Imagine walking a path of faith, hand in hand with Jesus, that is not dictated by dogmas but a journey of self-discovery and critical examination. Can we genuinely experience spiritual fulfillment without questioning the very foundations of our beliefs? It’s a journey that invites us to dig deep into the philosophies of Sigmund Freud, Karl Marx, and Friedrich Nietzsche. We take a closer look at Marx's perspective on religion being the opium of the masses and Nietzsche’s critique of Christian morality. Can we discern between societal conditioning and divine truth? Can we unravel the threads of religion and tradition to reveal the purest essence of faith?
As we navigate through this intellectual expedition, we also turn the spotlight on Freud's viewpoint that considers religion as a human creation serving as a source of comfort. How does this perspective resonate with the New Testament's description of God's love? This love, we find, is not just something God does, it's a part of his very being. This episode isn’t about cozy reassurances; it's about challenging ourselves, stirring the pot of comfort, questioning what we've known, and unlearning what needs to be unlearned. It may feel unsettling, but remember, even Jesus challenged the status quo. So, let's embrace this discomfort and take a leap of faith into a more meaningful spiritual growth and a closer walk with Jesus. Join us, and let’s experience this journey together.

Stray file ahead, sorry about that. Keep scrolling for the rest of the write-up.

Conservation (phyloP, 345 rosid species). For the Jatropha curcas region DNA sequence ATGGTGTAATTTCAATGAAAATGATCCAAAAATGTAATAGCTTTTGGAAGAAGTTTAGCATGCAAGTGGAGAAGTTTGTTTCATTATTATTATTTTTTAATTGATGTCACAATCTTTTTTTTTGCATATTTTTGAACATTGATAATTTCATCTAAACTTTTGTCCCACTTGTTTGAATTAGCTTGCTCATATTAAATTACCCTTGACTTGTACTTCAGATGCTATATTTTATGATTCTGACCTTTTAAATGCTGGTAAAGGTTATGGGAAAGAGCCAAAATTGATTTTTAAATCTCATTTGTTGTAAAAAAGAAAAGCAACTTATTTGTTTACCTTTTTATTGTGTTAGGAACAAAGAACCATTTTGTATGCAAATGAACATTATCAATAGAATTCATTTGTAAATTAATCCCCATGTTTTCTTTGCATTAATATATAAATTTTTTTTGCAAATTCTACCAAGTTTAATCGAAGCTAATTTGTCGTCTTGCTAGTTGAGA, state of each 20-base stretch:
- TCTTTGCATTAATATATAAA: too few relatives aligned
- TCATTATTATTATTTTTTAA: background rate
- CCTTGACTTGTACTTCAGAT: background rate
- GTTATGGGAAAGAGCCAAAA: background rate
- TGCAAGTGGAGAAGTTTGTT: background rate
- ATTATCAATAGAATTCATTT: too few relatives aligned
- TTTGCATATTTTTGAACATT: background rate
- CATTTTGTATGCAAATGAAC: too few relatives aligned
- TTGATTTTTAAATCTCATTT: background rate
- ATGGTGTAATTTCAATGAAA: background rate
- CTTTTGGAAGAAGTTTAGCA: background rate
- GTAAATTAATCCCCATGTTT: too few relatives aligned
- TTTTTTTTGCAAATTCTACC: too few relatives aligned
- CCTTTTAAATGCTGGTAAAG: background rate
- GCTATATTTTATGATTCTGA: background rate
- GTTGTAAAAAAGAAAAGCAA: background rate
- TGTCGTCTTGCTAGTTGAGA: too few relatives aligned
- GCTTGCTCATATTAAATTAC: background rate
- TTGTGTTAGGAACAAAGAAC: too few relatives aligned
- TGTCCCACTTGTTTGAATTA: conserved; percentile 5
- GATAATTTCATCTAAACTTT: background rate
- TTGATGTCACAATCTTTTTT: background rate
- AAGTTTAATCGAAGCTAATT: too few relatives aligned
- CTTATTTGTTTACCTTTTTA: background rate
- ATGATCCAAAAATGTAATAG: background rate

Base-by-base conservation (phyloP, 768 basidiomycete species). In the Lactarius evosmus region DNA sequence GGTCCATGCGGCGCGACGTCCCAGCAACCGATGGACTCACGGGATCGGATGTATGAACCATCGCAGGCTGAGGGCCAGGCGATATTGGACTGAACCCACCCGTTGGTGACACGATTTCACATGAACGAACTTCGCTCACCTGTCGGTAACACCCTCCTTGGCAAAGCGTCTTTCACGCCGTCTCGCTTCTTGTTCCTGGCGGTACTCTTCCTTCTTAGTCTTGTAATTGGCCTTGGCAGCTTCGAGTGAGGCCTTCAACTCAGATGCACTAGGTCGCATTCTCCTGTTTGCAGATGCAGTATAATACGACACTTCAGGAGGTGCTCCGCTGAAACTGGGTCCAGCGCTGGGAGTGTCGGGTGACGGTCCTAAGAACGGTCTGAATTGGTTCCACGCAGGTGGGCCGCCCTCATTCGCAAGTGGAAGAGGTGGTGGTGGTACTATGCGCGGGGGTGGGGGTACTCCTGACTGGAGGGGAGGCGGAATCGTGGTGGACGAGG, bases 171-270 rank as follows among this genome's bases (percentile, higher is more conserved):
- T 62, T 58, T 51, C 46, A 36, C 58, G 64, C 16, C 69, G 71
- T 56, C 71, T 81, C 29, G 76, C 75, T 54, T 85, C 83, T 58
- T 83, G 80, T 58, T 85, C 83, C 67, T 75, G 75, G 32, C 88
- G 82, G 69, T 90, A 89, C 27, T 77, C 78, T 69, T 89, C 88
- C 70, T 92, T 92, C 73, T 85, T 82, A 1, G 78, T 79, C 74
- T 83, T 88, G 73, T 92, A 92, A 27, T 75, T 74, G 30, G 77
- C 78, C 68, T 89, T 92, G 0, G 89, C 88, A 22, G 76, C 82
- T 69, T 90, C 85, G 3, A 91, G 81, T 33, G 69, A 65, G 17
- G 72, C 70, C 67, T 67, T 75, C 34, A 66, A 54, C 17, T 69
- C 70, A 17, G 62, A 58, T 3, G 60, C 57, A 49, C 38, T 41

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Good morning and welcome to Madison Church, to our online audience. I'm Stephen Feith, lead pastor, and we're thrilled to have you with us today and, as I do every week, I want to extend an invitation to you to join us in person sometime soon. Now, for those of you who are new, new word of Madison Church. You picked a weird weekend to be here. I'm just going to lead with that. As I was seeing some new faces walk in, I thought you've probably not heard a talk like the one I'm going to give today, which could be good or bad. Well, I'll let you decide that, but it could be good or bad. We are embarking on a unique learning journey the next few weeks and we're going to study and talk about the thoughts and beliefs of three renowned atheists. We're going to talk about Sigmund Freud, karl Marx, we can talk about Friedrich Nietzsche in a series that I've called Suspicious Faith. Now, your first reaction is probably why we're at church talking about Jesus singing songs, about God asking the spirit to move? Why in the world would we talk about atheists here? Well, they have suspicions about our faith. Some of you know that. Some of you love and you have friends who are atheists. They might be brothers, sisters, children, parents. You know that they have suspicions about our faith. But the reason we're having the conversation here at Madison Church is because sometimes their suspicions are spot on. Sometimes their suspicions are more true and correct than they are false and incorrect, and we should talk about that. Why is there a discrepancy in that, for example? I want to talk about Freud a little bit more today. But Freud suggested that faith fulfills an unconscious psychological need. So he said you know, if faith comes out of this, your child and you need something to cling on to, because there's so much hopelessness in the world, and so you kind of we've created God, we've created religion, and so the question for us then is does my faith, does your faith? And only you can answer this. That's why the mirror's here today. I want you all to. I'm not going to try to blind you but Does your faith provide genuine spiritual fulfillment, a connection with God, a real connection with God? Or is it just psychological reassurance, just something to help you sleep at night and get through this life until you pass on? Marx's perspective forces us to examine the role of religion in society. He famously called religion the opium of the people, highlighting its potential to use for use of control of people and the masses. Historically speaking, we've been guilty of that Within Christianity. People have used our faith to justify oppression when all along it should be used to promote justice and equality. Nietzsche critiqued Christianity, christian morality, particularly our emphasis on humility and self-denial. His ideas prompt us to question whether our faith fosters moral growth or stifles individuality. So these observations about how our faith is and how it's lived out, it's not new to them. For a second, let's take a detour. This isn't just three classical atheists, really smart people, who throw out these ideas. Jesus is the first one to call people out on these exact same things. Jesus, we have four biographies of Jesus and all of them are full of Jesus' challenging people of faith and religious leaders. There's a scene in Matthew 15. Jesus is approached by a group of Pharisees and they criticize Jesus and his disciples for not adhering to the traditional Jewish hand-washing ritual before eating. This is in the book, it's in the Old Testament. This is the law. You have to follow it, and if you don't follow it, this is sin and it's a grave offense. Well, how does Jesus respond? I mean, jesus is the sinless Son of God and so, if it was wrong, he shouldn't have done it right. Jesus says you hypocrites. Isaiah was right when he prophesied about you, for he wrote these people honor me with their lips, but their hearts are far from me. Their worship is a farce, for they teach man-made ideas as commands from God. He says you say the right things, you do the right things, but your hearts are far from God and it's all fake. What kind of sounds like a lot of what I've read about Sigmund Freud this week and Karl Marx. That's what they say. They say look at all this man-made stuff. And Jesus is saying the same thing. He's saying look at this outward religious observance that you guys are so careful about getting right, but inside you're rotting. Inside you're far from God. Inside the discrepancy is huge. If you will focus half as much as what's going on inside, god would be way happier with you. This story exemplifies how self-serving interpretations of faith have been prevalent throughout history. So there's a little good news, bad news, good news it's not just us, it's not just Westerners, not just the 21st century. We're not the only ones who do this, who conjure up ideas about God and then make rules and regulations and walk and follow in them. This has been happening for thousands of years. It was happening at the time of Jesus and it was happening back when Isaiah was on the earth, because he's writing about it for his time and their time. I love the line in the song. I think we're going to sing it next week. It's called Make Room and the bridge says Shake up the ground of all my tradition, break down the walls of all my religion. Your way is better. So the heart of this series Suspicious Faith is just that. Let's rip up critically, examine the traditions, let's evaluate our religions, because I want to find out what's me so that I can know what's God, because his way is better. That's what we're trying to do throughout this series and, additionally, like I said, I know you have friends and family. They're not here today. They won't be here anytime soon, right? They're not just non-Christians, they're atheists, they're agnostics and they're smart and they know why they believe what they believe and we want them to listen to us and, trust me, they've listened to a lot of what we've had to say and now maybe it's time to listen to what they have to say, because, again, it's not all wrong and perhaps this makes you nervous. Perhaps you're watching online. This makes you nervous. Don't log off just yet. If you're in the room, don't walk out just yet. Okay, we're seeking the truth at Madison Church. Wherever that leads us, let's just go there, because Jesus declares he is the truth in John 14-6. So I have this firm conviction in my life If we're seeking the truth, we're going to find Jesus. If we find Jesus, we are going to find the truth, and so we just want to pursue truth throughout the next few weeks. And if you find something in your life throughout this series that isn't truthful, it's not of Jesus and you're better off for it, and so I think this is going to be a real win-win for all of us here today. Now, as we go over the next few weeks and maybe you're talking about these things there is an important thing I need to clarify. I'm talking about suspicion, not skepticism. Suspicion, not skepticism, and I'm going to just briefly distinguish the two for you. Skepticism involves critically examining facts and seeking truth through questioning and evidence evaluation. So skepticism encourages us to analyze the claims, the theories and the beliefs within religion. We're looking for proof, we're looking for evidence. We're all for that. At Madison Church, we do lots of series on just that. Can we trust the Bible and where it came from, and can we trust the resurrection of Jesus and how? So we talk about skepticism a lot, but this series is about suspicion, which seeks to uncover potential duplicity and hidden motives within individuals, not just me, and not just the church down the street, and not just the church from a few hundred years ago, but you and me, us we want to be suspicious of our own faith. What's going on in our own lives? So let's get personal, as I give an example of the difference between suspicion and skepticism. We believe in miraculous healings at Madison Church. If you checked out our website, you know that's true. We weren't hiding it from you, we put right on there. We believe in divine healing. Dan gets up here every week and says we're going to have an elder go to the back, and here's why we read the passage in James skepticism If you were being skeptical of this, you would examine the claim. You want to see the evidence of people being healed. You want to consider alternative explanations. Was that person really healed by prayer or was there something else going on? That's skepticism. Suspicion, in contrast, examines the motives and intentions of Madison Church. Suspicion of our faith and why God answers prayer. You're like what do they want out of this? What is their selfish motive? Is it personal gain? Is it power? Do they just want recognition? So suspicion is different than skepticism, and we're focusing on suspicion motives behind the scenes, beyond the evidence, the next few weeks. Skepticism scrutinizes external evidence objectively, while suspicion uncovers hidden motives, both in others and within ourselves. So think of this series as being handed a mirror into your soul and your unconscious and the thoughts and traditions and religions that you've held on to. And, as I mentioned earlier, we're going to begin with Sigmund Freud. Freud's insights will challenge us to explore the layers of our faith and understanding how psychology might be screwing up some of the things that we believe. Freud, if you didn't know, was born in 1856 and he's kind of like the father of modern psychology. He's an Austrian neurologist, the founder of psychoanalysis and a lot of big words there, but essentially counseling as we know it today and therapy as we know it today. I don't think I'm incorrect for saying this, but he accelerated that movement and really got it going. Now, not a lot of people practice what he practiced. As a matter of fact, if I'm understanding it correctly. You actually got to go and get a special degree in order to do the kind of therapy that he did, because there's not a lot of evidence that it works real well. But Freud for 130 years ago. When you think about how taboo counseling and therapy can still be today, in 2023, with all that we know, for Freud to be doing this 150 years ago, 120 years ago, it's fascinating. So he was a pioneer. He explored the unconscious, the role of sexuality and human development, the dynamics of human psyche, and Freud believed that at the heart of religious beliefs no matter what your religious beliefs are, but for our case, christianity, the heart of our Christian belief laid a single and central concept. It was consolation. We needed comfort. Life is hard, and so we create God, we create religion so we can find a source of peace, a refuge for all of us human beings when we face life's challenges and, worse yet, the existential crisis, the uncertainties. What happens after I die? Well, freud says enter in God. Here it was rooted in what he believed is our pursuit of happiness. You see, for Freud, the ultimate purpose of life was pleasure. That was everything that you do, he believed it was ultimately driven by pleasure. Every decision we make is about seeking out pleasure and avoiding pain. It was very black and white to him. What do humans want? We want to be happy. What don't we want? We don't want to hurt. And in this pursuit of joy and happiness, religious beliefs emerge as a powerful mechanism to provide that peace, comfort and reassurance that we so desperately want when we're facing things in life that are just so heavy. He says, in our moments of vulnerability, we, as humans, we find peace in the idea that there's a benevolent, loving heavenly Father who would protect us and love us no matter what we go through. And Freud contended that religious beliefs and their quest to console us and offer us reassurance served as a psychological construct born out of the human need. So he's saying you know why you believe in God? Because psychologically, over millions of years of evolution, your psyche has developed this for comfort, as a way to deal with life. In other words, what would I say Freud is saying about us? We make God in our image. That's his critique of our faith. We make God in our image. If I want peace, well then God is the God of peace, and if I need happiness, god is the God of joy. And if I'm powerless over a situation. God is the God of strength. The thing is, is all those things could be true and I believe are true but we have to recognize those areas in which God has an attribute that we're not really given them credit for or that we don't value because in ourselves we don't value it. And in doing so we miss God, because God isn't like us. We miss aspects of God that are so big, so multi-dimensional, because it's so unlike us. And so Freud brings up something interesting, and it's to get beyond yourself. And if you have your values, that's great. Continue to have those values, but maybe explore the areas of God that you're not immediately focused on, that you're not immediately drawn, to push beyond some of those things. Now let's talk about who is God, since I mentioned we're created in his image. He's not created in ours. Going back to Isaiah again, isaiah, speaking on behalf of God, says my thoughts are nothing like your thoughts and my ways are far beyond anything you could imagine. For just as the heavens are higher than the earth, so my ways are higher than your ways and my thoughts higher than your thoughts. Isaiah, speaking on behalf of God, is just. God is pointing out the things you think and the things I think aren't just different. There's a huge chasm between it. Like, imagine trying to walk to heaven right now, wherever that is. That's what God is saying. That's how different they are. What my way and your way. They're so different. So, as we're remembering that, the next I'm going to talk about a couple of God's attributes. Remember that it's not just that we're finding peace and comfort in God. We're trying to seek out who God is on his terms. And in the New Testament, specifically 1 John, when I think of God's attributes and who God is, I think God is love, because so often in the New Testament that is the theme. And why do we have Jesus? So God loved the world that he sends us Jesus. And in 1 John that's what we read God is love. Now, the notion that God carries love. It has significant theological weight. It conveys that love isn't just something God does. It's not just something God does. God does love you. But in the New Testament we read that God is love. It's an inseparable part of his being and as such, it extends beyond our comprehension and it transcends our limits to love. You may not know this. You are limited in how much you can love and the depth of your love. There's a limit there. Think about in eighth grade, ninth grade I shared a story last week about that with me. Right, you think you love someone and you think it's so deep and if you had faith, you're praying Jesus, I just want her to be my wife, I just want him to be my wife, and you're praying and you break up. I will never love again, says 14 year old me. I loved again and again and again and again, until eventually I found Megan. And that's where it stops. But we have a limit. There's something that people can do to make us stop loving them. There is something that we can do Now. Freud would say we want God to love us because we feel unloved. You can hear him saying that. Right, like we want peace, we want comfort. So God is the God of love because we feel unloved and it makes us feel good that our Father, god, is love. However, that's not as simple as that because, remember, with Freud, everything is about pleasure and happiness. So I'm finding pleasure and happiness and being unloved and thinking about God loving me, except that God's love doesn't necessarily bring you pleasure. For example, god's love knows no boundaries or discrimination. He loves those who not only believe in him, but God loves those who don't believe in him. God loves those who choose to love and God loves those who choose to hate. God loves those who do unspeakable crimes, terrible things, not just to someone else somewhere else. Think about the person in your life, a person in your life, people in your life who have hurt you, who have cut you deep. God loves them just as much as he loves you. Does that bring you pleasure? If so, you're a better person than me. Doesn't bring me any pleasure. It's just the fact I have to accept it challenges our tendency to show selective love. God's love is unconditional. There's nothing that we can do or anyone can do to make him love someone or you less. It is just unconditional. He forgives our sins, he forgives our weaknesses, he shows us mercy, and that's challenging to us because he says as I have loved you, so you love the world, so you love your enemies. And so, going back to this idea of God loving those people in our lives, that we just cannot stand. He says as I have loved you, now the command is for you to show them the love that I've shown you. Does that bring anyone pleasure. See, we're getting deeper here. Now, right, god's love is all about radical. It's radical and it's transformative. Then it calls us to love and care for others, as he does, and that's going to push you beyond your comfort zone. So as we begin to think about Freud and his critiques well, I'm on love, I want a God of love we begin to see that the God of love, if we understand it in its fullness, not just the parts I like, not just that he loves me and he loves the people that I love. But as we begin to understand the fullness of God's love, we realize this is quite hard, this is quite difficult, it doesn't bring me pleasure right now. But it's not just God's love. That's one attribute. But God is also holy. God is set apart. We read in 1 Peter you must be holy in everything you do, just as God, who chose you as holy, for the scriptures say you must be holy because I am holy. And Freud would say we want God to be holy because we're unholy. We want God to be perfect because we're imperfect. And so I know I'm going to mess up and that's quite troubling for me. I don't like messing up. I imagine most of you don't like messing up your spouse. As hard as it is to believe they don't like messing up? Okay, and Freud says we create a God. Then who is holy, because that gives us peace. I'm imperfect. I wish I were perfect, so God is perfect. But God's holiness should evoke a ton of discomfort in all of us. Okay, god's holiness serves as the ultimate moral standard, challenging us to lead lives of righteousness and purity, even when it conflicts with the culture around us and our tendency to compromise our moral values and ethics. This is about beliefs. God's holiness should challenge your beliefs. You haven't figured out all the theology in the world. You're not the one person who's gotten it right. All the other theologians are a bunch of schmucks and they don't understand it like you do. Because you know all of you have different thoughts on this and if God never disagrees with your beliefs or it only happens, like once a year, we're probably very limited in our understanding of God's holiness. His holiness exposes the sin in our lives and it compels us to confront our imperfections, and we need repentance, we need redemption. This is about our actions. If God never, ever, disagrees with a decision that you have made, you may have created God in your image. The holiness of God calls for deep reverence and worship. God's holiness, by definition, means I can't worship me. It cannot be about me, it's got to be about him. In other words, it's about God's pleasure, not my own. So for Freud, who would say well, we've created a holy God because of our desire for pleasure, that's quite the opposite. There, embracing God's holiness is not all bad. It helps us lead lives that lead to personal transformation. Now, that can be uncomfortable. Growth, as I've experienced, is often uncomfortable. But acknowledging God's holiness encourages us to lead lives marked by integrity. That's what we do. So God is love, god is holy. God is also just. God is also just. In the New Testament, the idea that God is just is explicitly conveyed and affirmed over and over again. Reading from the amplified version of Romans 2.11, god shows no partiality, no arbitrary favoritism. With him, one person is not more important than the other. So what would Freud say? Because I feel unimportant, because I've experienced injustice, I want God to be just so that I can be important and I can feel justice, or experience justice in my own life. But now let's talk about the different ways that this God being just is uncomfortable. God's justice impartially judges our actions and hearts. That means, when we screw up because we're not holy, we are equally held accountable and judged for that in the same way that everyone else is, and it's not always negative. It could be positive you do good things, you get the little pat on the back, but it's both. Divine justice extends to all people without discrimination, challenging our tendency to judge others based on personal biases and prejudices. I don't know if you know this. We have an election season coming up. I've been dreading it for about three years. We have one coming up. We have one coming up, and what's going to happen next year? You're going to be pulled in directions. If they do their job well and they will do their job very well you're going to be pulled in one direction or the other, and you're going to become convinced because it happened a few years ago, and it happened a few years before that, and it happened a few years before that that anybody who is not a part of your party or your platform unfathomable, and I know within the room we've got people on both sides, so you're thinking of someone else who's sitting in the room right now. That is actually happening, and God's justice, though, extends to both. We're all held accountable for our beliefs, for what we do with our money, how we speak to one another, even in an election year. Look, I've read the Bible cover to cover. There's no election year exemption for being mean to each other. So you're called to the same kind of love and kindness next year as you are this year. Justice, God's justice, seeks to restore and renew individuals rather than merely punish them, and so there does come discomfort from recognizing that God's justice arises between what we want and what God wants. And then people that we think deserve this maybe God judges differently than us or people that we don't think deserve that. Maybe they did. And how does that all work Cosmically? That was a previous series. We did Check that out from last week. But acknowledging God's justice challenges our understanding of fair justice. It doesn't necessarily bring us pleasure. Even if I grew up with a bunch of injustice around me and I really want a God of justice, that means that I could be on the other end of being judged. And so the challenge today is to nurture a healthy sense of suspicion toward our own beliefs. That's what I want you to think about. I want you to get suspicious about your own belief. If your ideas of God's love, justice and holiness have not been challenged recently, you are not growing and I hate to break it to you, but you are not following Jesus very well. And that's not to be mean, it happens to all of us, but that's the point of the series. Become suspicious of your faith Is what I'm doing following Jesus, or is it not? And if it's not, let's correct it. Thoughtfully. Examine your beliefs, consider the factors that have influenced these beliefs, and it's time to ask critical questions with an open mind. Look in the mirror, not the person sitting next to you, not the person you came with, but your own mirror. So our exploration today and the next couple of weeks is going to be rooted in suspicion. I hope you'll come back. If you're watching or listening online, I hope you'll come visit. It's going to be rooted in suspicion, but it's going to be guided by a dedication a following Jesus wherever he would lead us, and trust in that when we pursue truth, we find Jesus, and anything we lose in this series makes us better off than we were before this series. Now you might experience discomfort. You might experience discomfort. I've never been one to shy away from that with you all here, so I'm glad you're here. For those of you who have shown up more than one week, that's great Thanks for being uncomfortable with me. But that's where growth happens. It happens in the fields and in the ground of discomfort. It's in these moments we're going to grow. And just remember, in the next couple of weeks, pursuing God, the real God, is not a destination, it's a journey. So when we get to the end of the series, it's not going to be like well, I figured it out, check, been there, done that. It's a journey, and it's a journey marked by growth and self-discovery and a deepening connection with the divine. It will lead to a more meaningful and fulfilling spiritual life. And so today, the next couple of weeks, embrace the discomfort. I promise after this series, we're going into a warm and fuzzy Advent series that you're all going to love, okay, so in the next two weeks, let's be uncomfortable together, let's question our assumptions and let's unlearn the things in our life that need to be unlearned. And in doing so, you will find the real God waiting to meet you with open arms on this remarkable and ever-evolving spiritual journey.